Crafting an hour-long solo show with no dialogue is no mean feat. Doing so in a way which keeps both children and adults attentive is another matter. In Kaput, Australian clowning master Tom Flanagan has created a little comedic gem which follows the (mis)adventures of a hapless, celluloid-era cinema projectionist who just wants to screen a rom-com for his audience. With only a willing and clueless audience to play off, he creates an exuberant, anarchic, yet meticulously crafted narrative appealing to audiences of all ages.
The story is simple: one lone clown welcomes his audience, distributes popcorn, sets up his projector, mildly damages his screen – and soon chaos reigns. While the story might be simple, the snowballing of mishaps, breakages, and smoking appliances keeps spectators unsure of what is to come (and delighted by the nonsense that ensues).
The purely physical storytelling, as well as the logically nonsensical approaches to conflict resolution within the narrative (a hallmark of slapstick), brings to mind the classic Charlie Chaplin/Buster Keaton-esque clowning traditions of early cinema (though, as a younger audience member sat a few rows back exclaimed to his parents, Johnny English is another apt comparison). The constant fairground music aids the illusion. However, regardless of one’s frame of reference, Flanagan has clearly painstakingly rehearsed each gesture, acrobatic manoeuvre, and ‘accident’ befalling his clown; it is very clear the anarchy is an illusion, which allows the audience to indulge in the fantasy without genuine worry.
While the physical expertise shown here is a standout, the creative ways in which Flanagan interacts with a large array of props is a testament to his creativity and marks the show in memory. A roll of tape becomes a weapon of mass destruction; a bucket proves endlessly useful; biscuits are not for eating; and large but all-too-moveable ladders and planks turn into a jungle gym. To echo and butcher Flanagan’s tongue-in-cheek warning at the show’s conclusion – don’t try this at home, kids, unless your home is a rehearsal studio and you are a highly trained professional.’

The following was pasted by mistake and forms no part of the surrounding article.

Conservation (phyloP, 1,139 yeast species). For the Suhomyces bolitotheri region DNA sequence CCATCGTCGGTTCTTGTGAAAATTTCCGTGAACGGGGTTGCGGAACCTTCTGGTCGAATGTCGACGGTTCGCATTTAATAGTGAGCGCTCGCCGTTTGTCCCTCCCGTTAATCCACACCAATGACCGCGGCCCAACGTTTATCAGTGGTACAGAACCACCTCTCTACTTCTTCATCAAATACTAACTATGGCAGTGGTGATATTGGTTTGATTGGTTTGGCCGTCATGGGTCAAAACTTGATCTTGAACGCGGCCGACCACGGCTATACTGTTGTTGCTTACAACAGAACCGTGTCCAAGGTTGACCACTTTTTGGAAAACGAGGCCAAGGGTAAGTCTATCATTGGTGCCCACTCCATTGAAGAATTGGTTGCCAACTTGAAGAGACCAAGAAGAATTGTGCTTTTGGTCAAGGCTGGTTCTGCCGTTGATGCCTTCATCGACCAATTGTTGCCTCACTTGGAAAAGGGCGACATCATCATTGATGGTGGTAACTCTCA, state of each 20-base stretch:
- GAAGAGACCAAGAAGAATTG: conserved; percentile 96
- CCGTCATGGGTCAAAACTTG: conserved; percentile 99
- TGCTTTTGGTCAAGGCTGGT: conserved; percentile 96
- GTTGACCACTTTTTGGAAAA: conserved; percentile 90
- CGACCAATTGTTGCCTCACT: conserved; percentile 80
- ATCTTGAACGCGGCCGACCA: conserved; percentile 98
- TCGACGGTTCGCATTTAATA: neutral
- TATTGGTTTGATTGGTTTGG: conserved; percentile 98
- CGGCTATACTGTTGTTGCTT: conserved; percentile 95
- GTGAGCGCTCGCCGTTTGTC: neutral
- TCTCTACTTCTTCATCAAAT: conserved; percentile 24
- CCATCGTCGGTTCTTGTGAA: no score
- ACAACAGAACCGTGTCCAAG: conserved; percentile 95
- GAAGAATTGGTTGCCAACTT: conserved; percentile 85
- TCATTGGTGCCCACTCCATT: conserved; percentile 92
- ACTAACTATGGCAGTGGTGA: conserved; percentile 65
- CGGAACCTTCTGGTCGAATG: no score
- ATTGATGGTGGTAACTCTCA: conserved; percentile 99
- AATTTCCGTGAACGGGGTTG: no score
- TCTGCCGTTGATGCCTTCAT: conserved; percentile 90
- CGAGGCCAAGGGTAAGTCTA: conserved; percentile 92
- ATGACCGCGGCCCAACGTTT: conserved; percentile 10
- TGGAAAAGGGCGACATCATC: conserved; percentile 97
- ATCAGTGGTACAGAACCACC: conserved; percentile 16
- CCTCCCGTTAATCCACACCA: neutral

While Kaput loses some energy when relying too much on the audience (a risky bet, no matter how charismatic and energetic the performer and game the unrehearsed participants), Kaput kept audience members young and old loudly involved throughout – satisfying the basic tenant of live entertainment. The set pieces’ meticulous choreography and brisk pacing – possible only through Flanagan’s boundless energy – keep the audience engrossed throughout the story’s twists, turns, and mishaps. It will be a crowd-pleaser this Fringe regardless of the audience’s median age.
Kaput plays at Assembly George Square (Piccolo) at 13.30 every day except Wednesdays until 26th August. Tickets cost £12 (£11 concessions) and are available on the EdFringe website.